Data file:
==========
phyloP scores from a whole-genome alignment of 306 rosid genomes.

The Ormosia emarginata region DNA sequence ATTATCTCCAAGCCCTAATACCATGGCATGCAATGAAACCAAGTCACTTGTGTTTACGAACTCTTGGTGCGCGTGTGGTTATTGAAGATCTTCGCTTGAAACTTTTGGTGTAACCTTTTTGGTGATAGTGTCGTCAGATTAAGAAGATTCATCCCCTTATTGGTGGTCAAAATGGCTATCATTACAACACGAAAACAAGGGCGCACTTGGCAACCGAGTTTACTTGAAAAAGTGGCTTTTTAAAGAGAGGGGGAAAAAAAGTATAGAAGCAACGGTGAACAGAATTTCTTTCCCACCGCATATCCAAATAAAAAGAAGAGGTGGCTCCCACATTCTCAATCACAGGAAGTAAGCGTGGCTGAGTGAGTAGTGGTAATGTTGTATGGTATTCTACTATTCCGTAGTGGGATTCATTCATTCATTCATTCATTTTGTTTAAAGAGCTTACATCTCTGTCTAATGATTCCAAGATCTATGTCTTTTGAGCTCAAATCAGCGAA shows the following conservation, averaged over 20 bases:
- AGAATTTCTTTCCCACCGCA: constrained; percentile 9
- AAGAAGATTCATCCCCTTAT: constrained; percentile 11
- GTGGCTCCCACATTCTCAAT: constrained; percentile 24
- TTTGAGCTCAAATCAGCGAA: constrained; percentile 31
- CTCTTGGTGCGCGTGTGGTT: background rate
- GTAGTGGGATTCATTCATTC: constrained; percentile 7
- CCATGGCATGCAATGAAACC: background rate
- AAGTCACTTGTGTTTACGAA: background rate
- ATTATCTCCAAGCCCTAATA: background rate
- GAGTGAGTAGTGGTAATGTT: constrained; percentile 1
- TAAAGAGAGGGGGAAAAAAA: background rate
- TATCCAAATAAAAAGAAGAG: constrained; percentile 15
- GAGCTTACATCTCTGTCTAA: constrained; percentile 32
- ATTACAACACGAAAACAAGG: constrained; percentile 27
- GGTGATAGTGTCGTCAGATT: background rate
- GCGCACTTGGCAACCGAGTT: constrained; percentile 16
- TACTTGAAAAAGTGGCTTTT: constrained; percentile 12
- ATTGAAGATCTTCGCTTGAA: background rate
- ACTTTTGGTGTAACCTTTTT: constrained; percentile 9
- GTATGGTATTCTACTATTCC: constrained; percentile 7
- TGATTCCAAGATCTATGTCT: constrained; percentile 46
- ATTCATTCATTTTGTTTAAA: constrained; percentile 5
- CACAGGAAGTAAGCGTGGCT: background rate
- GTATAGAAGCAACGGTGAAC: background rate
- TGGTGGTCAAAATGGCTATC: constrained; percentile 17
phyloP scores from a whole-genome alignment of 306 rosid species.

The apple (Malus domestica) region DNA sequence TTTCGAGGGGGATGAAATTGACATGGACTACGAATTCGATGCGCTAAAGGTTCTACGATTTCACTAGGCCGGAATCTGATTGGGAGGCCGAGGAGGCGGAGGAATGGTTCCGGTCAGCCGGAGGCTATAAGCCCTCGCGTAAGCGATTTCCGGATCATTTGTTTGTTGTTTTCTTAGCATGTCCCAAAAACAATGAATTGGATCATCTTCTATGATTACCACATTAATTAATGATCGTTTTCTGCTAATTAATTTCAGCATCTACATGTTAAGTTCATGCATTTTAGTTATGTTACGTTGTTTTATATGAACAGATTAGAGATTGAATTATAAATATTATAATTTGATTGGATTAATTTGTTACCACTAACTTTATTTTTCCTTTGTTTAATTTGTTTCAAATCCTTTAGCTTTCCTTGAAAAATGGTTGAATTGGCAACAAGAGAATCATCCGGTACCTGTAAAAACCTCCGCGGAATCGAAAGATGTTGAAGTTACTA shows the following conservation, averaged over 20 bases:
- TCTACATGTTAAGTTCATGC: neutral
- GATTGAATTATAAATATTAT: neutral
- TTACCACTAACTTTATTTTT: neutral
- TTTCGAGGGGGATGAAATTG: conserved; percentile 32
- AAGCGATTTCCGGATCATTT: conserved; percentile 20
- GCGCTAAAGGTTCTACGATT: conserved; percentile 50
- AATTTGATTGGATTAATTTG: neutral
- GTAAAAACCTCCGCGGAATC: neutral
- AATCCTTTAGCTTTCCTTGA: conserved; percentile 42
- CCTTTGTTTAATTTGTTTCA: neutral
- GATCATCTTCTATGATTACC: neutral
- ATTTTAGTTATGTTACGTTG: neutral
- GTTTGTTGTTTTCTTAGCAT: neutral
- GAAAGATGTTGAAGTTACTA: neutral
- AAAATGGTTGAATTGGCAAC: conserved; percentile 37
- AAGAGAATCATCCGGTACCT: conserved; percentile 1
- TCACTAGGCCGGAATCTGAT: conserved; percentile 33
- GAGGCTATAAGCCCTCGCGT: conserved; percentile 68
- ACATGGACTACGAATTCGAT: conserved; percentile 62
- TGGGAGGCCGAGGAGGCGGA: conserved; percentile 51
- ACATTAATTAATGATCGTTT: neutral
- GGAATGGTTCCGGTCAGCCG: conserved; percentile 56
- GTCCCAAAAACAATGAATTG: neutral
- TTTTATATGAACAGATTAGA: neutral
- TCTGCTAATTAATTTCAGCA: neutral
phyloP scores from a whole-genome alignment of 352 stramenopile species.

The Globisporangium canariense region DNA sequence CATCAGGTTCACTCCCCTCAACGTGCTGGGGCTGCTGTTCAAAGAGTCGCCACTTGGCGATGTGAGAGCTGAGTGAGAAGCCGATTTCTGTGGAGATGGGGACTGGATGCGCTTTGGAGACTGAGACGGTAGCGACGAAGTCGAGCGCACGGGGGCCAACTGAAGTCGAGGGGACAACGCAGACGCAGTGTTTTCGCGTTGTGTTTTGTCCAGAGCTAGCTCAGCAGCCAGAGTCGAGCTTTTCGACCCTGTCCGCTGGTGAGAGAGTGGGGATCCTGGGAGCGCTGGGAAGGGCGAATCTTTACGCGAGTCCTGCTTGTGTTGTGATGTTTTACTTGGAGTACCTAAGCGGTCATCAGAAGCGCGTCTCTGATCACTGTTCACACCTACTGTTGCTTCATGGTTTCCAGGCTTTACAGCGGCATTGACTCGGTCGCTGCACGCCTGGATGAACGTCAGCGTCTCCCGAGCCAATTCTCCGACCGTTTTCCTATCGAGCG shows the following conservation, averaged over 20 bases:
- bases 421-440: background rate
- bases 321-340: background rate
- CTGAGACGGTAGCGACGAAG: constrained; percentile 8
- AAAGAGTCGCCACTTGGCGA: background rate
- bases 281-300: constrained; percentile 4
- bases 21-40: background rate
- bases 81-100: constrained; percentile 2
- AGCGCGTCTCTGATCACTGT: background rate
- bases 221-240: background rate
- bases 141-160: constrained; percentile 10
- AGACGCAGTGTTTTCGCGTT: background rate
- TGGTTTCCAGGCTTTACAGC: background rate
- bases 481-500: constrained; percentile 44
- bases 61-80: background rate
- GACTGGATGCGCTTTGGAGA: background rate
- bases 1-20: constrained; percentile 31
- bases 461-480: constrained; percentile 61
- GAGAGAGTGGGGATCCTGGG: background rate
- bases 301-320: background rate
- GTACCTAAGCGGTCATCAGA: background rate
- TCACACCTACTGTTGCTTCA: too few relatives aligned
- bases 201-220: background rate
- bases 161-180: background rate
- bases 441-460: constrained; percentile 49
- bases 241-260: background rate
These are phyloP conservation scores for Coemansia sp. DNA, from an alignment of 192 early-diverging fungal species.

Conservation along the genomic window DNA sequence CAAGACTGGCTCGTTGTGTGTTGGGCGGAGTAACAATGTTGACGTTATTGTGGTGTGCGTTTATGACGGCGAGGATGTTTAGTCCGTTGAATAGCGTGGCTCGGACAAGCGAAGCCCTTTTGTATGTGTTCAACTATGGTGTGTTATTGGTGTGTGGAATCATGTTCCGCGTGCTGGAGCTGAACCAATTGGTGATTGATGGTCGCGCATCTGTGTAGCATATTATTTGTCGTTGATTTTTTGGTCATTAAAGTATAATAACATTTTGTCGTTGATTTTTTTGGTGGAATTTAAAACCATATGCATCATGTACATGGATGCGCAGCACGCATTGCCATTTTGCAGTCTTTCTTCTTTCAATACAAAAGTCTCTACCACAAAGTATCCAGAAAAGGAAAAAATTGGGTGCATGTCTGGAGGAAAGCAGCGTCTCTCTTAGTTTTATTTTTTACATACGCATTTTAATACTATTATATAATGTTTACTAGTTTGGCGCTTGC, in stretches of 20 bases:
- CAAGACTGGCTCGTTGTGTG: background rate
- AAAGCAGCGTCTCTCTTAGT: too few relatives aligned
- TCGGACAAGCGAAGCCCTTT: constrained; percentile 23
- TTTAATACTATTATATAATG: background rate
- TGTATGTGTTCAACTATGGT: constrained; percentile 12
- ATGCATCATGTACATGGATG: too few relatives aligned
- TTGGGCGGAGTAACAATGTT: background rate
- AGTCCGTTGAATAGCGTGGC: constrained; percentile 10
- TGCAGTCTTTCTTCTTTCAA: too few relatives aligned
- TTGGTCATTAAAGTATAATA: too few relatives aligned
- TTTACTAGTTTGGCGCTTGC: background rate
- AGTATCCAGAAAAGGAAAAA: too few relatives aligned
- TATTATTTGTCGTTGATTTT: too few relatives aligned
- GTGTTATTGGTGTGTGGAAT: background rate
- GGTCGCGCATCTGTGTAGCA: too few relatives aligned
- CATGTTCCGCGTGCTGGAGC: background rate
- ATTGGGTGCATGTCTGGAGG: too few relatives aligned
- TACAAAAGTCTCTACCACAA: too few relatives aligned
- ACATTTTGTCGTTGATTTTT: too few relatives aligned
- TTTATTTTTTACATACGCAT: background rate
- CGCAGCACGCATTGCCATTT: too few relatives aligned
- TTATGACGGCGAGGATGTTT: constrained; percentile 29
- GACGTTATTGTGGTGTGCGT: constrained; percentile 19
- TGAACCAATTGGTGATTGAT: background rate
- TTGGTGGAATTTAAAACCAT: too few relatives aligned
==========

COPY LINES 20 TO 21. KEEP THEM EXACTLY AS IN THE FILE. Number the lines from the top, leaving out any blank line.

- ATTGAAGATCTTCGCTTGAA: background rate
- ACTTTTGGTGTAACCTTTTT: constrained; percentile 9